Syria govt ‘ready to go to Geneva for dialogue, not to hand over power to anyone’ – FM
The Syrian government is ready for peace talks with the opposition, but the legitimacy of President Assad “isn’t up for discussion,” Syrian FM Walid Muallem said. It comes as the Syrian opposition remains undecided on who will represent them at Geneva.
Any political program or work document produced at the Geneva-2
peace conference would have to go through a popular referendum in
Syria before it can be applied, Muallem, Syrian Foreign and
Expatriates Minister said in an interview with Sky News Arabia on
Moreover, the minister reiterated that Syrian President Bashar Assad was legitimately elected to serve until the upcoming elections in mid- 2014, and that his resignation “isn’t up for discussion with anyone.”
Muallem said that the Syrian government is prepared to hold talks with “licensed opposition parties” on forming a national unity government. He went on to disregard the “Doha coalition” – the National Coalition for Syrian Revolutionary and Opposition Forces formed in Doha, Qatar in November 2012 from various opposition groups – as the sole representative of the opposition, saying that it “failed in the eyes of Syrians after they demanded the US to wage aggression on Syria.”
Although mid-November has been set as an approximate date for the Geneva-2 conference by the UN, the precise date remains unclear, Muallem noted, saying that the UN and its envoy Lakhdar Brahimi “are having trouble gathering the opposition” in Geneva.
The Syrian crisis can be resolved if all the parties, including the Western powers and their allies, follow the UN Security Council resolution on Syria, and if Syria’s neighbors stop “funding, training and harboring terrorists,” the minister believes. Earlier, Muallem told RT that once the US, the EU and some of the Gulf countries stop supporting the opposition fighters on the ground, the Syrian conflict will end within a “few weeks.”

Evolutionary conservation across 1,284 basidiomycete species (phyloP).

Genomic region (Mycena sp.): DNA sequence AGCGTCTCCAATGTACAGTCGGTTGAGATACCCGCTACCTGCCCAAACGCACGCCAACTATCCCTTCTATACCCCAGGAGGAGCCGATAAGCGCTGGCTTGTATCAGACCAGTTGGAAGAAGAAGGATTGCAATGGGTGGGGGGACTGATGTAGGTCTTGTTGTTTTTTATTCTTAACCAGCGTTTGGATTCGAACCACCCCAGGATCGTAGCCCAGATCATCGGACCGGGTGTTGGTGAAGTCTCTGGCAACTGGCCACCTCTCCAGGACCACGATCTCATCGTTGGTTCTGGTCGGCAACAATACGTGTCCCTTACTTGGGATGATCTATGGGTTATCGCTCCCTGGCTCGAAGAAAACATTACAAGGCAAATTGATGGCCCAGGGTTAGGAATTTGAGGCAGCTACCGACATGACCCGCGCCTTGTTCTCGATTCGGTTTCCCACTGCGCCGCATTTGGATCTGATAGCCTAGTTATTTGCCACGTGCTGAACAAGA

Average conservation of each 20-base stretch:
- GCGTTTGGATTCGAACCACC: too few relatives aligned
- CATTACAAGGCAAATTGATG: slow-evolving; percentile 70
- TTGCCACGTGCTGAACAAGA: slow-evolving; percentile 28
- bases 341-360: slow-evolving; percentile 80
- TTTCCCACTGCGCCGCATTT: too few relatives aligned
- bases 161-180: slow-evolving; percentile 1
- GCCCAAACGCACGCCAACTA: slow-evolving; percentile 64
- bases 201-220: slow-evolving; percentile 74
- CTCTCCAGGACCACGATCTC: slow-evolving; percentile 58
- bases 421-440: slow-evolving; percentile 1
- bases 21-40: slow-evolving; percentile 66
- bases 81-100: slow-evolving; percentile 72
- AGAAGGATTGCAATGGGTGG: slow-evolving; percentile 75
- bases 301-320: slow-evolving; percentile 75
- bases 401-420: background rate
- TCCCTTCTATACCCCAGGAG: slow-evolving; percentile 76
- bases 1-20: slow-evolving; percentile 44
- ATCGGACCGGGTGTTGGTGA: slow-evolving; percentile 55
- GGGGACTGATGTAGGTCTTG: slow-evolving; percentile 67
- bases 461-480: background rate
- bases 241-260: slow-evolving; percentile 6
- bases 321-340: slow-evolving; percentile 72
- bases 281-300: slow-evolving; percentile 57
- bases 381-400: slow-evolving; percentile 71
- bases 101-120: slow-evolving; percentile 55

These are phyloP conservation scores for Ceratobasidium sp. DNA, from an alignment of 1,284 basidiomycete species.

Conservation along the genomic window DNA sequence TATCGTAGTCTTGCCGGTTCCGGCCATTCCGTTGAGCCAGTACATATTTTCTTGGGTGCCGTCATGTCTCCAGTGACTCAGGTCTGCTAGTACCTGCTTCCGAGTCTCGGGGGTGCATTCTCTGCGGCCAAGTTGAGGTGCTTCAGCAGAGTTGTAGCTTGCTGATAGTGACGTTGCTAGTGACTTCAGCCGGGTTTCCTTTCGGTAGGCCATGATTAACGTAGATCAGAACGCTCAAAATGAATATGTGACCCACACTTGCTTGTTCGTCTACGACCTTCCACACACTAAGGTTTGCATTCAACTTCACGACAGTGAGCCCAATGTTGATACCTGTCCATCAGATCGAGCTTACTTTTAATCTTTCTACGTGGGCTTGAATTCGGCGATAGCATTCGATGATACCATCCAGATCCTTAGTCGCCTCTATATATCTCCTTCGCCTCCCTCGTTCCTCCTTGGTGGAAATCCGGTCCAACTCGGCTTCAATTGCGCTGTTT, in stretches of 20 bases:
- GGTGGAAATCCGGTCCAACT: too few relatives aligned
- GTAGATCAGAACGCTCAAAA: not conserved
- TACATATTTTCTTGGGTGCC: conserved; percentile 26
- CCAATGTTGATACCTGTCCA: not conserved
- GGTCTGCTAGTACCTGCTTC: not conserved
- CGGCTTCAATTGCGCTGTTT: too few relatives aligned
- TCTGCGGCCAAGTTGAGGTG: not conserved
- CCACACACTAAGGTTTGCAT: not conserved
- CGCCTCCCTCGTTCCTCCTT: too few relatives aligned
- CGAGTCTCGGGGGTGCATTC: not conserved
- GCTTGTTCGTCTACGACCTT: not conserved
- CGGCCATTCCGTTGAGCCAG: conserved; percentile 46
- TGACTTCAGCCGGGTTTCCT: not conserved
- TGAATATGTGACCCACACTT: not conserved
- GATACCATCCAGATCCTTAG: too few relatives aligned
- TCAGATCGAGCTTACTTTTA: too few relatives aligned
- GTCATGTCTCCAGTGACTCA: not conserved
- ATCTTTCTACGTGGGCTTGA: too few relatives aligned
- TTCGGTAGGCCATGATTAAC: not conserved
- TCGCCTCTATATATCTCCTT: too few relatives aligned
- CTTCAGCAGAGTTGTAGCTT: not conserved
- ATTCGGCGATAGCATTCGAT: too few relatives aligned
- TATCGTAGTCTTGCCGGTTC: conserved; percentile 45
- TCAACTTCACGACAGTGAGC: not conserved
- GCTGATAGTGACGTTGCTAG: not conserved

Muallem’s words come about a week after the Syrian National Coalition’s president Ahmad Jarba said in a letter to the UN Security Council that the coalition will attend Geneva-2, but only if its agreed purpose is to ensure “the establishment of a transitional government with full executive powers.” Earlier, Jarba openly urged the Security Council to adopt a resolution that would allow the use of force to cripple the Syrian government’s “war machine.”
While the Syrian National Coalition has been recognized by several Western and Arab states as the “sole legitimate representative of the Syrian people,” it has had trouble uniting the disparate rebel forces fighting on the ground. Thirteen of the most powerful rebel groups – including a division of the FSA and more radical Islamists – on Wednesday stated that “all groups formed abroad without having returned to the country do not represent us” and called to unite under an “Islamic framework based on Sharia law.”
This comes as the Syrian opposition has been pressured by the international community to come up with a delegation for the Geneva-2 peace conference, with Russia urging its Western and regional sponsors to push the opposition into talks.